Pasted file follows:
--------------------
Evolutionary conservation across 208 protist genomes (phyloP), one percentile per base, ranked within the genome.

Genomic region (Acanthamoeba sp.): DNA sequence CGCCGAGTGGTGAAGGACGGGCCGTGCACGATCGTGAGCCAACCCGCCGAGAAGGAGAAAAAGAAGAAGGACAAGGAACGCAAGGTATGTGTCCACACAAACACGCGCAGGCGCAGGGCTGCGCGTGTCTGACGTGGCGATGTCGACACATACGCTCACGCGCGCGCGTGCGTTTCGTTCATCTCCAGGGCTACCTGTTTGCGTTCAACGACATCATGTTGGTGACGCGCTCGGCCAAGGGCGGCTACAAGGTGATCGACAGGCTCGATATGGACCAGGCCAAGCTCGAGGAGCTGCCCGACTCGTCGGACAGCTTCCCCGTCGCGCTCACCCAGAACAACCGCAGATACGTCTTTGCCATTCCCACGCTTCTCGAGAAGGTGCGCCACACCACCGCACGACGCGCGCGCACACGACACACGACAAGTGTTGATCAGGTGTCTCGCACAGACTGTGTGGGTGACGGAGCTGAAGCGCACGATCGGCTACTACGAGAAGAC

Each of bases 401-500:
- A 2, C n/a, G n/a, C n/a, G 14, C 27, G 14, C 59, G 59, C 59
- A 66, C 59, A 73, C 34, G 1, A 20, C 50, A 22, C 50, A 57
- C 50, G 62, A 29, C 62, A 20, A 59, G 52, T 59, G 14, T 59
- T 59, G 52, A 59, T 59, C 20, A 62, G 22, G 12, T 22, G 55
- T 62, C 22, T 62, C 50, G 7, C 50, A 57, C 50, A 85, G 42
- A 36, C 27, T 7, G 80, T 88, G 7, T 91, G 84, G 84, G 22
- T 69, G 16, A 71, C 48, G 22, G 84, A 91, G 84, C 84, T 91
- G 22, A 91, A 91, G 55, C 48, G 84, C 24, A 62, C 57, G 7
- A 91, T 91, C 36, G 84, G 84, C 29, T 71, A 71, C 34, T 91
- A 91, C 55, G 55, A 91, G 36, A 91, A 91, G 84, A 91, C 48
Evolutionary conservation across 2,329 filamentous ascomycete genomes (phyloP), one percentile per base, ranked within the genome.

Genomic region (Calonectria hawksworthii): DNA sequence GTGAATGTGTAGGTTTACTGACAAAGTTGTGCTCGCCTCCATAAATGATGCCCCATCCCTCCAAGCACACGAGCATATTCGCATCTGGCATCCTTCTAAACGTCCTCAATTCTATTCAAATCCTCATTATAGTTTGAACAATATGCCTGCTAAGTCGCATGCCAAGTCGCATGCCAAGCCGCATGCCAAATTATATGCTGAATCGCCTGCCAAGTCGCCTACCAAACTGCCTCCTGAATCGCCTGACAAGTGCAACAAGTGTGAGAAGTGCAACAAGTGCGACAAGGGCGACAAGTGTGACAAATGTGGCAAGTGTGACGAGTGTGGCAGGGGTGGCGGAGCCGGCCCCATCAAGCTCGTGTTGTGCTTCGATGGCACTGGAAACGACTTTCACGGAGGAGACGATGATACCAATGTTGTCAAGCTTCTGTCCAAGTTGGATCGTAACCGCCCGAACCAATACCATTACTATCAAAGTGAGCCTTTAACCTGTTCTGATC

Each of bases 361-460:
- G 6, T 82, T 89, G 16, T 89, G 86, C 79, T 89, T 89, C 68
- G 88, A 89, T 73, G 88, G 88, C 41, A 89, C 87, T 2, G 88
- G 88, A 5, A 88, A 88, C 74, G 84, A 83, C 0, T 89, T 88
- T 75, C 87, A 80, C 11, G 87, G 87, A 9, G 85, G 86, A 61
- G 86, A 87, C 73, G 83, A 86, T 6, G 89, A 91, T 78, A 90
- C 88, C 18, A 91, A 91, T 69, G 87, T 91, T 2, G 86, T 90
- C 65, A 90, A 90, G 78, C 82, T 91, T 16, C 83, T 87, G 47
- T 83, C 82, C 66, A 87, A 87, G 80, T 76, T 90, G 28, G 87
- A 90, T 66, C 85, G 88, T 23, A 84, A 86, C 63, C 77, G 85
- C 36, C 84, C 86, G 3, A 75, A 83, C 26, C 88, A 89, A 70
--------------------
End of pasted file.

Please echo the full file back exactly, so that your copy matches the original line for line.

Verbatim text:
Evolutionary conservation across 208 protist genomes (phyloP), one percentile per base, ranked within the genome.

Genomic region (Acanthamoeba sp.): DNA sequence CGCCGAGTGGTGAAGGACGGGCCGTGCACGATCGTGAGCCAACCCGCCGAGAAGGAGAAAAAGAAGAAGGACAAGGAACGCAAGGTATGTGTCCACACAAACACGCGCAGGCGCAGGGCTGCGCGTGTCTGACGTGGCGATGTCGACACATACGCTCACGCGCGCGCGTGCGTTTCGTTCATCTCCAGGGCTACCTGTTTGCGTTCAACGACATCATGTTGGTGACGCGCTCGGCCAAGGGCGGCTACAAGGTGATCGACAGGCTCGATATGGACCAGGCCAAGCTCGAGGAGCTGCCCGACTCGTCGGACAGCTTCCCCGTCGCGCTCACCCAGAACAACCGCAGATACGTCTTTGCCATTCCCACGCTTCTCGAGAAGGTGCGCCACACCACCGCACGACGCGCGCGCACACGACACACGACAAGTGTTGATCAGGTGTCTCGCACAGACTGTGTGGGTGACGGAGCTGAAGCGCACGATCGGCTACTACGAGAAGAC

Each of bases 401-500:
- A 2, C n/a, G n/a, C n/a, G 14, C 27, G 14, C 59, G 59, C 59
- A 66, C 59, A 73, C 34, G 1, A 20, C 50, A 22, C 50, A 57
- C 50, G 62, A 29, C 62, A 20, A 59, G 52, T 59, G 14, T 59
- T 59, G 52, A 59, T 59, C 20, A 62, G 22, G 12, T 22, G 55
- T 62, C 22, T 62, C 50, G 7, C 50, A 57, C 50, A 85, G 42
- A 36, C 27, T 7, G 80, T 88, G 7, T 91, G 84, G 84, G 22
- T 69, G 16, A 71, C 48, G 22, G 84, A 91, G 84, C 84, T 91
- G 22, A 91, A 91, G 55, C 48, G 84, C 24, A 62, C 57, G 7
- A 91, T 91, C 36, G 84, G 84, C 29, T 71, A 71, C 34, T 91
- A 91, C 55, G 55, A 91, G 36, A 91, A 91, G 84, A 91, C 48
Evolutionary conservation across 2,329 filamentous ascomycete genomes (phyloP), one percentile per base, ranked within the genome.

Genomic region (Calonectria hawksworthii): DNA sequence GTGAATGTGTAGGTTTACTGACAAAGTTGTGCTCGCCTCCATAAATGATGCCCCATCCCTCCAAGCACACGAGCATATTCGCATCTGGCATCCTTCTAAACGTCCTCAATTCTATTCAAATCCTCATTATAGTTTGAACAATATGCCTGCTAAGTCGCATGCCAAGTCGCATGCCAAGCCGCATGCCAAATTATATGCTGAATCGCCTGCCAAGTCGCCTACCAAACTGCCTCCTGAATCGCCTGACAAGTGCAACAAGTGTGAGAAGTGCAACAAGTGCGACAAGGGCGACAAGTGTGACAAATGTGGCAAGTGTGACGAGTGTGGCAGGGGTGGCGGAGCCGGCCCCATCAAGCTCGTGTTGTGCTTCGATGGCACTGGAAACGACTTTCACGGAGGAGACGATGATACCAATGTTGTCAAGCTTCTGTCCAAGTTGGATCGTAACCGCCCGAACCAATACCATTACTATCAAAGTGAGCCTTTAACCTGTTCTGATC

Each of bases 361-460:
- G 6, T 82, T 89, G 16, T 89, G 86, C 79, T 89, T 89, C 68
- G 88, A 89, T 73, G 88, G 88, C 41, A 89, C 87, T 2, G 88
- G 88, A 5, A 88, A 88, C 74, G 84, A 83, C 0, T 89, T 88
- T 75, C 87, A 80, C 11, G 87, G 87, A 9, G 85, G 86, A 61
- G 86, A 87, C 73, G 83, A 86, T 6, G 89, A 91, T 78, A 90
- C 88, C 18, A 91, A 91, T 69, G 87, T 91, T 2, G 86, T 90
- C 65, A 90, A 90, G 78, C 82, T 91, T 16, C 83, T 87, G 47
- T 83, C 82, C 66, A 87, A 87, G 80, T 76, T 90, G 28, G 87
- A 90, T 66, C 85, G 88, T 23, A 84, A 86, C 63, C 77, G 85
- C 36, C 84, C 86, G 3, A 75, A 83, C 26, C 88, A 89, A 70